I feel for you, Fi.

Miranda said...

Im so sorry to hear (((Big hugs)) everyone above has already said it.

deb said...

I didn't realize that your mother had cancer. Sorry to hear it. There's not to much you can do. She doesn't want treatment. Lung cancer isn't painful as I recall, except you get short of breath. I'm sure the doctors are monitoring her. There's not much they can do if she refuses treatment. Even if she denies having any symptoms, it doesn't make any difference. She's still going to die of the cancer.

I think it's harder to watch someone you don't like die than someone you love. Sounds wrong but it's not. When someone you don't like dies you have lost the chance of ever making it right and that hope lives, whether you know if or not.

Do what you need to do so that you have no regrets when she dies.

Fiona said...

Thank you all for your supportive comments. I didn't realise I had failed to explain the gravity of my mother's illness before. One of these days I'll write of my parents' illnesses in more detail. It's a cautionary tale.

Evening - thank you, I think maybe we've found as much peace as we can, for us.

Anna - I'm the coper in the family, always have been. I don't know any other way to handle it, sometimes I think I try to do too much.

Sunny - I guess I want to know so I can help her to prepare. And all of us. My father at least gave us that, the ability to be involved in his life in a meaningful way, in a way we could understand and help and come to terms with what he was facing, with him. My mother has always sought to exclude us. I know I must stop trying to understand this as though it was me in her position, I'd be more like my dad. Thank you for always being there for me in such a meaningful way :)

D - well I never realised this was a rabbit, but reading back I guess I never sat and expounded on what was going on :)

Soph - thank you :)

Jonas - I know, sadly I've faced it more in the past five years than I have my entire life. And I know there will be more. It is part of life's cycle and as natural as birth. It's still hard though. After my mother passes, I'm hoping for a holiday from death for a while.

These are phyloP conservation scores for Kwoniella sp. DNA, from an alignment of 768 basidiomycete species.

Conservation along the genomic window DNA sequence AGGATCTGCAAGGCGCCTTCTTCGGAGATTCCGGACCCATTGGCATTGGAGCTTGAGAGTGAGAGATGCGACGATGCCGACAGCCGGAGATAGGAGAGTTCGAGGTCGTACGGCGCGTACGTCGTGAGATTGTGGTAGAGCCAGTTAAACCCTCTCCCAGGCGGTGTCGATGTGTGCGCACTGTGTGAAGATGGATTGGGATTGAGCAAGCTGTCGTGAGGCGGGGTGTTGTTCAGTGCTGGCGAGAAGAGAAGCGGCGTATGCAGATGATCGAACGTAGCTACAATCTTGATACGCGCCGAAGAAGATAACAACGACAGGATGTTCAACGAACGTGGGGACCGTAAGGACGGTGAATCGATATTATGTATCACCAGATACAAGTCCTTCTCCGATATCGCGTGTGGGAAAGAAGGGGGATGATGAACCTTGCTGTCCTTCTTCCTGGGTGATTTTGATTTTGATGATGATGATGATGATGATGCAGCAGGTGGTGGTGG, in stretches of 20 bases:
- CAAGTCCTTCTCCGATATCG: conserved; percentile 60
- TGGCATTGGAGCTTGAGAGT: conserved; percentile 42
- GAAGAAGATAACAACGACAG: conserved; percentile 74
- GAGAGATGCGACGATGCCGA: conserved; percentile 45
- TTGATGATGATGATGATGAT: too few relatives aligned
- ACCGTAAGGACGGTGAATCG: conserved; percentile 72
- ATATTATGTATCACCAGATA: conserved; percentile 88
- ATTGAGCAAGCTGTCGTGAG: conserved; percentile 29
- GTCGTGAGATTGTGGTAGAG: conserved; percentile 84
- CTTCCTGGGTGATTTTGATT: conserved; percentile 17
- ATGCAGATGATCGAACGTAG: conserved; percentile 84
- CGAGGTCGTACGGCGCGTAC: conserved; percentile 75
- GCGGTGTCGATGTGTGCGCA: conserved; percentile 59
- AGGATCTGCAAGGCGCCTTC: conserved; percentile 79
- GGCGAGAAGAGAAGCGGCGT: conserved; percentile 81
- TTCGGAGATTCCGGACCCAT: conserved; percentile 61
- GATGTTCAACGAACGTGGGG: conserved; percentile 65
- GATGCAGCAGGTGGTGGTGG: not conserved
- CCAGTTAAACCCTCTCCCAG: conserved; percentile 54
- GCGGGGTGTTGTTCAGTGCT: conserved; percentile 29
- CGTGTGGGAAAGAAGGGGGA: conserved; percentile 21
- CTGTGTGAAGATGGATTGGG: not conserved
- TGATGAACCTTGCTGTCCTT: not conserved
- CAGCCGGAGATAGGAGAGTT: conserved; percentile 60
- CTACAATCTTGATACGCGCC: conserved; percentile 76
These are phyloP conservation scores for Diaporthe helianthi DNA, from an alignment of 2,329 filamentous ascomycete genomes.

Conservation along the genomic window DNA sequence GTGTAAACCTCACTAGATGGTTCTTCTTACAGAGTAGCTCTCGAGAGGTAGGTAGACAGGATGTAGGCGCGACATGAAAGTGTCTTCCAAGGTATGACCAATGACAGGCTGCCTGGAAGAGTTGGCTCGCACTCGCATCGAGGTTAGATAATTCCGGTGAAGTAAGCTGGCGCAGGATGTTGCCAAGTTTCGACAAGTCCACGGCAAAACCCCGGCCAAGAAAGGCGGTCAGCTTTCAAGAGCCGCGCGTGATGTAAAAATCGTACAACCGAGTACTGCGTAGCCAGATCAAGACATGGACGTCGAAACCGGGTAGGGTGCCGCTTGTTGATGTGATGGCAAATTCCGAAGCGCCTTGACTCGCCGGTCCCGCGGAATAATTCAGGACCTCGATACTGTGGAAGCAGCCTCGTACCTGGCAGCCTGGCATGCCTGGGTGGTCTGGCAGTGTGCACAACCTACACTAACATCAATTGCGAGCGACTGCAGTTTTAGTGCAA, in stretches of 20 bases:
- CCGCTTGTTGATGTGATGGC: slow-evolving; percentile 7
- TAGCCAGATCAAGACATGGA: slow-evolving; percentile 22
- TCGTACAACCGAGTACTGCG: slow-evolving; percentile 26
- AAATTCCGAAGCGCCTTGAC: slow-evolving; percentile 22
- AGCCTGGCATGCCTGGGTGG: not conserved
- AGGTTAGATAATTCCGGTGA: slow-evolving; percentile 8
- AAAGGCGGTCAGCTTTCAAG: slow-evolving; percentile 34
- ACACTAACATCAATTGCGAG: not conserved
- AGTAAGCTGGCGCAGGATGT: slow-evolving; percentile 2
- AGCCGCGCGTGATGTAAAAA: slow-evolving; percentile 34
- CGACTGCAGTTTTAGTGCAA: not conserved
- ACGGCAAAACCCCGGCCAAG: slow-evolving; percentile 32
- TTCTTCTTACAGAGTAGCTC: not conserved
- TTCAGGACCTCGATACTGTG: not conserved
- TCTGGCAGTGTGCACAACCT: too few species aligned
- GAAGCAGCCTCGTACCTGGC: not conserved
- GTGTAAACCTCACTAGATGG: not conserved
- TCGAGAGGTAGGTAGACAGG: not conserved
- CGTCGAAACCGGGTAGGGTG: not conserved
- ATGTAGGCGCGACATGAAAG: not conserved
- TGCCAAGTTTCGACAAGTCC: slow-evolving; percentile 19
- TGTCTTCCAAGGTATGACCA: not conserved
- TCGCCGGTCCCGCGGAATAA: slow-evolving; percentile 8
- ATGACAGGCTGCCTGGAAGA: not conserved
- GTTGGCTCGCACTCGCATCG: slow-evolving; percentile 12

FB - I'm lucky to get what I do, it took a lot of letter writing and convincing just to be included on the three-monthly reports. My mother has a tendency to lie to the doctors, to the point she puts herself at risk. I think that's what annoys me the most. I guess it's her way of either avoiding the truth, or keeping us away from it.

Miranda - hugs and thank you :)

Deb - she continues to smoke, a lot, and can hardly walk five metres without having to stop and catch her breath. They found the tumour when her voice went. Some days she can hardly talk, others she's not too bad. I believe the thing with lung cancer is that it has a tendency to metastasize to the brain. That worries me the most I think. I don't really know what to look out for. I think, honestly, her death may come from pneumonia, with the state her chest is in. Perhaps that would almost be a blessing. It does feel harder watching her die than what my dad went through, on some level. At least he pulled me in and even let me help with his medication when I was visiting. Although people might think that would be worse, it isn't. To be able to tend to him meant so very much to me. He allowed me that expression of showing love for him. Thank you for your words Deb.

George said...

So sorry Fi. I think it better if she leaves with dignity rather than a failed case of therapies.

In my little opinion, I think she has chosen well ... it is what I would do too

Fiona said...

I totally agree George. In fact it was with my help that she chose this route. But by keeping us out, she leaves us in the dark as to how to help her prepare or deal with day to day problems. She tells her neighbours more than she tells me. It hurts to be excluded and to just, I guess, one day get a call from a neighbour.

Fusion said...

I didn't realize either Fiona. I know things have not been good between you and her, but I hope they smooth out before she is gone.
hugs

Fiona said...

Thank you Fusion. I decided the other day to just be her daughter from now on. So I called and we chatted. I didn't let her upset me. And I'm in the midst of writing her a letter with which I shall enclose a photo of the man I love...and tell her about him. Thank you for your good thoughts :)